SECURITY Minister Peter Bunting last night announced that cops can no longer arrest people for possession of a small amount of ganja but must, instead, serve them with summonses.
The announcement came just minutes after the constabulary announced that six cops had been suspended and interdicted for their role in the beating death of 31-yearold Mario Deane.
Bunting, in a release to the media, said he was in receipt of a memorandum from the Attorney General's Chambers, and after discussions with Acting Police Commissioner Glenmore Hinds, it was determined that the constabulary will apply the following guidelines to people charged with minor offences, such as possession of small quantities of ganja:
• Proceed by way of summons where a justice of the peace (JP) is available;
• If a JP is not available, or if the offender is unable to provide identification, or is unable to be identified by other means, he/she may be taken to a police station until identification can be verified. Once identification is verified, the person should be granted bail on his/her own recognisance; an
• If the offender is being investigated for other serious offences, persons will be given bail with conditions, or be remanded in custody.
Bunting said the Government was committed to making the necessary policy and legislative changes to avoid the recurrence of such a tragedy.
He said he was expecting a report from Hinds by Monday on new procedures for the care and protection of persons in police custody. Bunting had issued a directive demanding the report from the Police High Command last Thursday, hours after Deane had died in the Cornwall Regional Hospital.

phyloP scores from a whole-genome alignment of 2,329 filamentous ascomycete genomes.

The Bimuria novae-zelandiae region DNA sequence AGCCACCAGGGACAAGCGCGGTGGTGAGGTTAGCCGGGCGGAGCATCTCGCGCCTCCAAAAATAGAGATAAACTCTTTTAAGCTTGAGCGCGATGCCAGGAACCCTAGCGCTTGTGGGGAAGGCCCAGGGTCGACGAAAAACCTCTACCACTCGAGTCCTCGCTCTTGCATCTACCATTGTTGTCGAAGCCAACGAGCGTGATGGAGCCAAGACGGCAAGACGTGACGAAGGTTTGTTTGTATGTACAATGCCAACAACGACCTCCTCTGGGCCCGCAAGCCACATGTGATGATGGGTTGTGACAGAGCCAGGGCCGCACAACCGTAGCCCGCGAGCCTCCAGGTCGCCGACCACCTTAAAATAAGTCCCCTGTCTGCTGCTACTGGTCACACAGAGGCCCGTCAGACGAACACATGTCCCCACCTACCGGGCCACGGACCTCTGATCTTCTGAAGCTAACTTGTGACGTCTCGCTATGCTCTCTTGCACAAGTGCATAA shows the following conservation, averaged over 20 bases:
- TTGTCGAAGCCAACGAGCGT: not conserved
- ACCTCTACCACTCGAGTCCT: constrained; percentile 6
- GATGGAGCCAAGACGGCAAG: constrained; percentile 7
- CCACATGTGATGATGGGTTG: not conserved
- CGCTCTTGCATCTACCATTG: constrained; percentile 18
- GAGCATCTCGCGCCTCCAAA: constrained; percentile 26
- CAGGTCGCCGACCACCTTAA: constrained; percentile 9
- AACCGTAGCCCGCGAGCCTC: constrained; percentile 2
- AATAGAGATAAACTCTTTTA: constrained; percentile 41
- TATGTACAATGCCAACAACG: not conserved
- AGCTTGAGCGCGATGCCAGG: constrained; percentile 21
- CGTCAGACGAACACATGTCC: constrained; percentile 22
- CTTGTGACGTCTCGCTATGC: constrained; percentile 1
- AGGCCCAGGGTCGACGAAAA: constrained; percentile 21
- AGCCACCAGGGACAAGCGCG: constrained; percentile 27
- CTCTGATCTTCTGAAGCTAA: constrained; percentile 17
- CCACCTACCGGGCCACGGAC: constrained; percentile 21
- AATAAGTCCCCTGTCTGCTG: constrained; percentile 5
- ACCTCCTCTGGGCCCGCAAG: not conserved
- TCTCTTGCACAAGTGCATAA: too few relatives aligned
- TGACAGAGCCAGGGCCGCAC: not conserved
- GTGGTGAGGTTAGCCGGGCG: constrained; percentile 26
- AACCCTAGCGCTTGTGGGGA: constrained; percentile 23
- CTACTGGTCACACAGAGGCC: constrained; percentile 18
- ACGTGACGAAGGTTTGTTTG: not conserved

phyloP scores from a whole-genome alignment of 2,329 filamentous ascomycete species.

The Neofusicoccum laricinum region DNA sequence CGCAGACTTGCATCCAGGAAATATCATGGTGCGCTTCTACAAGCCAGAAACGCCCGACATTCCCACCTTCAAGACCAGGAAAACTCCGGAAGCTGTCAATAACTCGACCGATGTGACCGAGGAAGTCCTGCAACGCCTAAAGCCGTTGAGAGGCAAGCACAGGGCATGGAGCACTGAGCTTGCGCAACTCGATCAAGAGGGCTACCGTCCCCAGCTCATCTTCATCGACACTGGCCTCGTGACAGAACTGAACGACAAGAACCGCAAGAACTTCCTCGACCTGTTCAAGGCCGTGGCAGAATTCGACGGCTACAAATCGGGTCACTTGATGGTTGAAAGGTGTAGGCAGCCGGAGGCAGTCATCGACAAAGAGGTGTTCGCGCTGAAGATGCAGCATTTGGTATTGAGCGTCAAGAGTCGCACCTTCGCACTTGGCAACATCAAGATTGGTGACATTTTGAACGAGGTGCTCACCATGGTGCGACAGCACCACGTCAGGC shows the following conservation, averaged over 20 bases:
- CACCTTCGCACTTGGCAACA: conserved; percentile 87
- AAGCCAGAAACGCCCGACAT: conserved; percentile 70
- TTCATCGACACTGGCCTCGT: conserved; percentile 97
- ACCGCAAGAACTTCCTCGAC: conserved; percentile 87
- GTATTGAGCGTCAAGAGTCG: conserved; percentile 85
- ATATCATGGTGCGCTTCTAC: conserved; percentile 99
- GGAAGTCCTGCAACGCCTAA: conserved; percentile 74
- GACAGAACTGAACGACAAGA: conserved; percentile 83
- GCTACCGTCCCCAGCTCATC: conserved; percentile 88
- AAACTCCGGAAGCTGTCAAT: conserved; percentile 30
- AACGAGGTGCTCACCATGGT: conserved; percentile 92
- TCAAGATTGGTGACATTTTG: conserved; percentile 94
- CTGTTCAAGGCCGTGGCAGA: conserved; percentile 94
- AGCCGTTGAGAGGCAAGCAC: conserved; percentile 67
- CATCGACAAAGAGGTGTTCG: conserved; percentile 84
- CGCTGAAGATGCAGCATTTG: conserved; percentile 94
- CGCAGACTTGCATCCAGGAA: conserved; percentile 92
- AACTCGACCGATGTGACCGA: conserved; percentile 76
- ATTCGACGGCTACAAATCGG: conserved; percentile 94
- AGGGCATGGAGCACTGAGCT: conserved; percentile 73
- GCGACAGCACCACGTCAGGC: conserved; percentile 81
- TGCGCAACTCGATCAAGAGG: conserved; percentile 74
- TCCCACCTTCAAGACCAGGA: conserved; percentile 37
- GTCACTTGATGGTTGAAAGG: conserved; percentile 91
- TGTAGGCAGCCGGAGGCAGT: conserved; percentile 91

The suspended cops were not named, but a release from the police force's Corporate Communications Unit stated that they were two corporals, a constable and three district constables.
A cop is paid 75 per cent of his/her salary when he/she is interdicted.
Deane was arrested for possession of a ganja 'spliff' by cops in Montego Bay, St James last week Sunday, and was taken to the Barnett Street Police Station.
His bail was denied by a female cop after he allegedly expressed his dislike for the police.
A friend who had gone to the police station to bail him was instructed to return at 5:00 pm but grew suspicious and returned to the station at 3:00 pm, only to be informed that Deane had been taken to hospital.
He fell into a coma, never regained consciousness, and succumbed to his injuries while the nation was celebrating 52 years of Independence. The police had reported that Deane was allegedly beaten by prisoners in his cell, but the dead man's family and community members accused the cops of lying and changing their story.
His relatives claim that the cops had told doctors at the hospital that Deane had fallen off a bunk. They said that a doctor had told them that, in his medical opinion, a fall could not have cause such serious injuries.
The matter is being investigated by the Independent Commission of Investigation (INDECOM), whose Commissioner Terrence Williams indicated that someone is liable to be held culpable as better protection should have been given to Deane while he was in police custody.
Meanwhile, Hinds called for patience while the investigations continued. Two men — 25-year-old Adrian Morgan and 35-year-old Marvin Orr — have been charged with the murder of Deane and will appear before the Montego Bay Resident Magistrate's Court today. The mother of one of the men has come out in defence of her son whom she said is mentally challenged. The other man is said to be a deaf mute.
Deane's relatives have retained the services of attorney Miguel Lorne, who yesterday wrote to the Justice Minister Mark Golding and Attorney General Patrick Atkinson stating his clients' intention to file a lawsuit for the wrongful death of their relative and demanding the identities of:
• The officer who was in charge of the station at the material time;
• The cell guard who was responsible for the inmates;
• The arresting officer; and
• The woman cop who decided that she would extend Deane's stay at the police station.
“We are also asking that the station dairies, the prisoners' book, and/or crime diary be taken to your chambers for safe keeping, so that no attempt can be made at tampering, as there is the strong possibility that these and other documents may be needed as exhibits,” Lorne's letter stated.
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